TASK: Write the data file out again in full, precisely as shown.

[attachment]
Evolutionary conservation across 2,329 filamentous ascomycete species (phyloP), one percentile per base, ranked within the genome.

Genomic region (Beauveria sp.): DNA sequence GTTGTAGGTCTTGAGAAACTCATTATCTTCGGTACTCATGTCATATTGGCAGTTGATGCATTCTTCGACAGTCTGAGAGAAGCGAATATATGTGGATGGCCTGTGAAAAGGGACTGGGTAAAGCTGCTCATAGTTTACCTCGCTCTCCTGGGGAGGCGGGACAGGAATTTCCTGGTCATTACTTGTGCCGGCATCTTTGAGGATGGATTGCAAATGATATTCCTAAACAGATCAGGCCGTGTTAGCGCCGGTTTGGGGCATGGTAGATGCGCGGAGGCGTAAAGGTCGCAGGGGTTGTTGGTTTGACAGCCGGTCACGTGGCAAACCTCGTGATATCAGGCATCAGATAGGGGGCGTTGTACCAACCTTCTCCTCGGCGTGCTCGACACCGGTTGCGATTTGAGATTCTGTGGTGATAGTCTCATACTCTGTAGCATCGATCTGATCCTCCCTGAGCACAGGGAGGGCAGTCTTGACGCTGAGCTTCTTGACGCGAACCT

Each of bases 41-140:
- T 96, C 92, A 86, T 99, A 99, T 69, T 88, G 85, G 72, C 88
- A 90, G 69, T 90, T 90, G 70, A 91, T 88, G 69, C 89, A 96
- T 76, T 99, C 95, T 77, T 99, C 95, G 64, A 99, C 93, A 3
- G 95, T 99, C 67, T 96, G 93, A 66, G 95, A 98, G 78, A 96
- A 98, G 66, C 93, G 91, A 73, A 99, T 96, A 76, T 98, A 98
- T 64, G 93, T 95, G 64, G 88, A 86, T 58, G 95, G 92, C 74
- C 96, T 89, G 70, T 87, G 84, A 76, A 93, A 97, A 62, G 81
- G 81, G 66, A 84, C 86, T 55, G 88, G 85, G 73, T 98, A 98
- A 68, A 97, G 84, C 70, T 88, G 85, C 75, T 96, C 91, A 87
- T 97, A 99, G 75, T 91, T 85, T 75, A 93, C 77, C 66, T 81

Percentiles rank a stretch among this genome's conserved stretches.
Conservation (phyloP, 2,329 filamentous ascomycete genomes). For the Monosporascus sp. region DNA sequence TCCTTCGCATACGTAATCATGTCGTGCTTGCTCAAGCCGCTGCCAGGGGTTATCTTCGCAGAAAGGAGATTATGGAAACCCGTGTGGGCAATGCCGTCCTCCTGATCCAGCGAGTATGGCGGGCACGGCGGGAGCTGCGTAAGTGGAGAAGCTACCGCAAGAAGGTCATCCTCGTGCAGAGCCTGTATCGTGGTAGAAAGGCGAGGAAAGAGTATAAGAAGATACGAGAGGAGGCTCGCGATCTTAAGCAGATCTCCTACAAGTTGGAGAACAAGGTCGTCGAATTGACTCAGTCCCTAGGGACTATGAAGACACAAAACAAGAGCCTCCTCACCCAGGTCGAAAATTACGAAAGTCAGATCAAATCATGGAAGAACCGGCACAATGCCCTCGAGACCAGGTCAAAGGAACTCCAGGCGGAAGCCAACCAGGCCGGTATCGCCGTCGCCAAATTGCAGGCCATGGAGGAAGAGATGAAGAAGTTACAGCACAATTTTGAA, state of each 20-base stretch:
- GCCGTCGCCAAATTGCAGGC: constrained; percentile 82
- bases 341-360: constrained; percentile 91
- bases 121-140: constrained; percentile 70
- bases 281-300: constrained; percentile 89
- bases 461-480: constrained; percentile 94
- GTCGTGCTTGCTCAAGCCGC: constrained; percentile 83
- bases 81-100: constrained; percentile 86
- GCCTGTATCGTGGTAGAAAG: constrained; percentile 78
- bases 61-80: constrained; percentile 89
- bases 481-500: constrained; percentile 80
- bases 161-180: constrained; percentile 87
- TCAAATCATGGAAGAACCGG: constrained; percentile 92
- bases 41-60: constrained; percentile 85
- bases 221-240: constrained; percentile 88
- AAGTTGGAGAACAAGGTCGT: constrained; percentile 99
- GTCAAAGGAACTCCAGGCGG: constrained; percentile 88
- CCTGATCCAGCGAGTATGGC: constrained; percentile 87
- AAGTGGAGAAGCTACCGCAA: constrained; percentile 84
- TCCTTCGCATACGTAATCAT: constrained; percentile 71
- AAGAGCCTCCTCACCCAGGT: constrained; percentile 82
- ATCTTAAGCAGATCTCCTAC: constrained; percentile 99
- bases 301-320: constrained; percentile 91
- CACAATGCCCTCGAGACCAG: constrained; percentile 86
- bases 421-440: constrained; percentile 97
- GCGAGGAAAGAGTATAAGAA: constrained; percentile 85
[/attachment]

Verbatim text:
Evolutionary conservation across 2,329 filamentous ascomycete species (phyloP), one percentile per base, ranked within the genome.

Genomic region (Beauveria sp.): DNA sequence GTTGTAGGTCTTGAGAAACTCATTATCTTCGGTACTCATGTCATATTGGCAGTTGATGCATTCTTCGACAGTCTGAGAGAAGCGAATATATGTGGATGGCCTGTGAAAAGGGACTGGGTAAAGCTGCTCATAGTTTACCTCGCTCTCCTGGGGAGGCGGGACAGGAATTTCCTGGTCATTACTTGTGCCGGCATCTTTGAGGATGGATTGCAAATGATATTCCTAAACAGATCAGGCCGTGTTAGCGCCGGTTTGGGGCATGGTAGATGCGCGGAGGCGTAAAGGTCGCAGGGGTTGTTGGTTTGACAGCCGGTCACGTGGCAAACCTCGTGATATCAGGCATCAGATAGGGGGCGTTGTACCAACCTTCTCCTCGGCGTGCTCGACACCGGTTGCGATTTGAGATTCTGTGGTGATAGTCTCATACTCTGTAGCATCGATCTGATCCTCCCTGAGCACAGGGAGGGCAGTCTTGACGCTGAGCTTCTTGACGCGAACCT

Each of bases 41-140:
- T 96, C 92, A 86, T 99, A 99, T 69, T 88, G 85, G 72, C 88
- A 90, G 69, T 90, T 90, G 70, A 91, T 88, G 69, C 89, A 96
- T 76, T 99, C 95, T 77, T 99, C 95, G 64, A 99, C 93, A 3
- G 95, T 99, C 67, T 96, G 93, A 66, G 95, A 98, G 78, A 96
- A 98, G 66, C 93, G 91, A 73, A 99, T 96, A 76, T 98, A 98
- T 64, G 93, T 95, G 64, G 88, A 86, T 58, G 95, G 92, C 74
- C 96, T 89, G 70, T 87, G 84, A 76, A 93, A 97, A 62, G 81
- G 81, G 66, A 84, C 86, T 55, G 88, G 85, G 73, T 98, A 98
- A 68, A 97, G 84, C 70, T 88, G 85, C 75, T 96, C 91, A 87
- T 97, A 99, G 75, T 91, T 85, T 75, A 93, C 77, C 66, T 81

Percentiles rank a stretch among this genome's conserved stretches.
Conservation (phyloP, 2,329 filamentous ascomycete genomes). For the Monosporascus sp. region DNA sequence TCCTTCGCATACGTAATCATGTCGTGCTTGCTCAAGCCGCTGCCAGGGGTTATCTTCGCAGAAAGGAGATTATGGAAACCCGTGTGGGCAATGCCGTCCTCCTGATCCAGCGAGTATGGCGGGCACGGCGGGAGCTGCGTAAGTGGAGAAGCTACCGCAAGAAGGTCATCCTCGTGCAGAGCCTGTATCGTGGTAGAAAGGCGAGGAAAGAGTATAAGAAGATACGAGAGGAGGCTCGCGATCTTAAGCAGATCTCCTACAAGTTGGAGAACAAGGTCGTCGAATTGACTCAGTCCCTAGGGACTATGAAGACACAAAACAAGAGCCTCCTCACCCAGGTCGAAAATTACGAAAGTCAGATCAAATCATGGAAGAACCGGCACAATGCCCTCGAGACCAGGTCAAAGGAACTCCAGGCGGAAGCCAACCAGGCCGGTATCGCCGTCGCCAAATTGCAGGCCATGGAGGAAGAGATGAAGAAGTTACAGCACAATTTTGAA, state of each 20-base stretch:
- GCCGTCGCCAAATTGCAGGC: constrained; percentile 82
- bases 341-360: constrained; percentile 91
- bases 121-140: constrained; percentile 70
- bases 281-300: constrained; percentile 89
- bases 461-480: constrained; percentile 94
- GTCGTGCTTGCTCAAGCCGC: constrained; percentile 83
- bases 81-100: constrained; percentile 86
- GCCTGTATCGTGGTAGAAAG: constrained; percentile 78
- bases 61-80: constrained; percentile 89
- bases 481-500: constrained; percentile 80
- bases 161-180: constrained; percentile 87
- TCAAATCATGGAAGAACCGG: constrained; percentile 92
- bases 41-60: constrained; percentile 85
- bases 221-240: constrained; percentile 88
- AAGTTGGAGAACAAGGTCGT: constrained; percentile 99
- GTCAAAGGAACTCCAGGCGG: constrained; percentile 88
- CCTGATCCAGCGAGTATGGC: constrained; percentile 87
- AAGTGGAGAAGCTACCGCAA: constrained; percentile 84
- TCCTTCGCATACGTAATCAT: constrained; percentile 71
- AAGAGCCTCCTCACCCAGGT: constrained; percentile 82
- ATCTTAAGCAGATCTCCTAC: constrained; percentile 99
- bases 301-320: constrained; percentile 91
- CACAATGCCCTCGAGACCAG: constrained; percentile 86
- bases 421-440: constrained; percentile 97
- GCGAGGAAAGAGTATAAGAA: constrained; percentile 85